"Take it!" the elder woman said to me as I graciously refused a $20 bill she
was giving me in the hall of the church.
"I know you need it, please take it. No one else will know." she said.
"But it is more blessed to give than receive." I countered even though she
was right. I had not eaten in a whole day and I was in the hall heading for
the repast after the Sunday services..
"So, YOU would deny me the benefit of God's blessing upon my giving? God
loves a gracious giver, but He needs gracious receivers in order for
everyone to be blessed."
I didn't know what to say. I feebly smiled as I accepted the folded bill
and I slid into my pocket so that no one would see.
I did not speak of the incident for years, but it made an impression. It
wasn't until after my ordination that I finally told someone of the
incident. Coincidently it was to someone, like myself, who needed
assistance but would not accept it - at first.
The Native Americans have a tribal custom that I participated when I was
studying in Northern Wisconsin. Even though I look very European American,
I am 1/16th Native American by blood through my mother and grandfather.
Nevertheless, I was included in the custom despite my European look.
Every year several of the tribal elders take all of their most treasured
items and lay them on a blanket. Then the people walk by and take anything
they may need. I couldn't believe this at first. I asked if the elders kept
anything at their home. "Nothing of value" I was told. By the end of the
line, most of the items were gone. There was a silence as the elders sat by
their empty blankets.
A new line formed and began to walk by the blankets. This time the people
gave anything the elder would need - blankets, sacred items, food, cash.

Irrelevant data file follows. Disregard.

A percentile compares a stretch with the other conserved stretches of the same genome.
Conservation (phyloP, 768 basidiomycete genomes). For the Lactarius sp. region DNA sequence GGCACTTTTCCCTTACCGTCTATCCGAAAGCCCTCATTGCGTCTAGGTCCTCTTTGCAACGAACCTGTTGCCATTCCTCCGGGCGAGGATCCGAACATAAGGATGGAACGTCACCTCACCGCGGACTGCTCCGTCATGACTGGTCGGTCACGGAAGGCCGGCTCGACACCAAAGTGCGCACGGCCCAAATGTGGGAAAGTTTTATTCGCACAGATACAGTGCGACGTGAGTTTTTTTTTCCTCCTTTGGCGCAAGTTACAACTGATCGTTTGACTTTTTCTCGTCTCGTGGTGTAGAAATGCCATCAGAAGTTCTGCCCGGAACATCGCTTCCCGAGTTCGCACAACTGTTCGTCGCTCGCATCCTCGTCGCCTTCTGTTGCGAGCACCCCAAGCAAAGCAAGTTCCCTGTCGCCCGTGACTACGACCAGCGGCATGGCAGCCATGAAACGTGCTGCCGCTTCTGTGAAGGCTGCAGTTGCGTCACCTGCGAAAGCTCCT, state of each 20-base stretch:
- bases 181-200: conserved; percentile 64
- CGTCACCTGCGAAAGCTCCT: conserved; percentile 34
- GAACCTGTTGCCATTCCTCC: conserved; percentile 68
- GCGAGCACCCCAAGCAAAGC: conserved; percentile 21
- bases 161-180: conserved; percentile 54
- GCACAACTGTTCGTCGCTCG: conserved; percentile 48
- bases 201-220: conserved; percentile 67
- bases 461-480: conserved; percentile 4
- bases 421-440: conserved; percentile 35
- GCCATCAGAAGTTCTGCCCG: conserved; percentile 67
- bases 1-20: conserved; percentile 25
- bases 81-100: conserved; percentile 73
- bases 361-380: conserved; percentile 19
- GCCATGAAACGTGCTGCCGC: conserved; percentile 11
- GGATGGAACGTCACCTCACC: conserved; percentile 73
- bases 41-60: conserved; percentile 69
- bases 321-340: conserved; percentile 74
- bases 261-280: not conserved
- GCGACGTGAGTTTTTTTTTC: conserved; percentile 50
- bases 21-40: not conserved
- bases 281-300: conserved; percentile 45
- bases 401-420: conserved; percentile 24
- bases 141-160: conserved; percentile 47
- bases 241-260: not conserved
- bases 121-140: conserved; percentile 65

Not only did most of the items return, but the blankets would be
overflowing. I was astonished at the simplicity and the powerful lesson of
giving and receiving, of letting go of what is valued in this world and
trusting that needs will be met.
The three wise men who came to Bethlehem and saw the new-born Savior of the
world brought gifts symbolic of the noblest of our possessions. The
scripture is clear that these gifts came from their treasure, from their
security, their savings. But if that was the only place from which they
were offered they would not have been worthy. These wise men fell down and
worshipped him and offered their gifts out of the love that was expressed in
their actions. This love is the common source of all genuine giving and
receiving. Armenian Catholicos Karekin II wrote in his book "In Search of
Spiritual Life" (NY 1994):
"Had their gifts not been proceeded and motivated by the act of love
expressed in kneeling, adoration and worship, their value would not have
been as great and as authentic as their material wealth would suggest."
Gregory of Narek, the greatest mystical poet of our Church, says:
not upon the gift but upon the giver."
"It is the spirit of the gift that
makes the real gift, gives color and quality, meaning and value to what is
given. A gift in which there is no self-giving is no gift; a gift in which
love, care, sacrifice are not wrapped, is a show of gift but is not a gift
in Christ-like spirit and form, a genuinely true Christmas gift."
Yes, indeed the gifts of the wise men were graciously received.
A lot of giving and receiving seems to happen at this time of the year.
However, much if it is merely buying and selling. Often it is only trading
capital investment in material objects for emotional security of the
affection from others. There is in this culture too much of the buying and
selling mentality. The gift lists are usually related to who is likely to
expect a gift, likely to give one back, likely to appreciate our giving. Of
course, I participate in this annual giving tradition, but I keep in mind
the lessons I have learned about giving and receiving.
My wife and our family gave to a soldier without family; to a family in
poverty and to the long term success of a village in poverty. As a small
mission, we give of our resources to the poor, the oppressed, the suffering.
Many of us volunteer or work to the soothing of human suffering. We give
our hands to the service of our fellow human beings. Yes, we also gave
presents to individuals and to each other. But none is more important than
the loving gift that blesses both the giver and the receiver - that doesn't
wait for Christmas or tragedy to give. Although, these are not bad reasons
Kahlil Gibran, a Lebanese poet, wrote:
"You give little when you give of your possessions. It is when you give of
yourself that you truly give."
May all our gifts so bless others and may we be gracious receivers so that
others may also be blessed. Sometimes the gift of humane presence is of
greater value - the bowing in adoring service to Christ-light of everyone
born (John 1:9).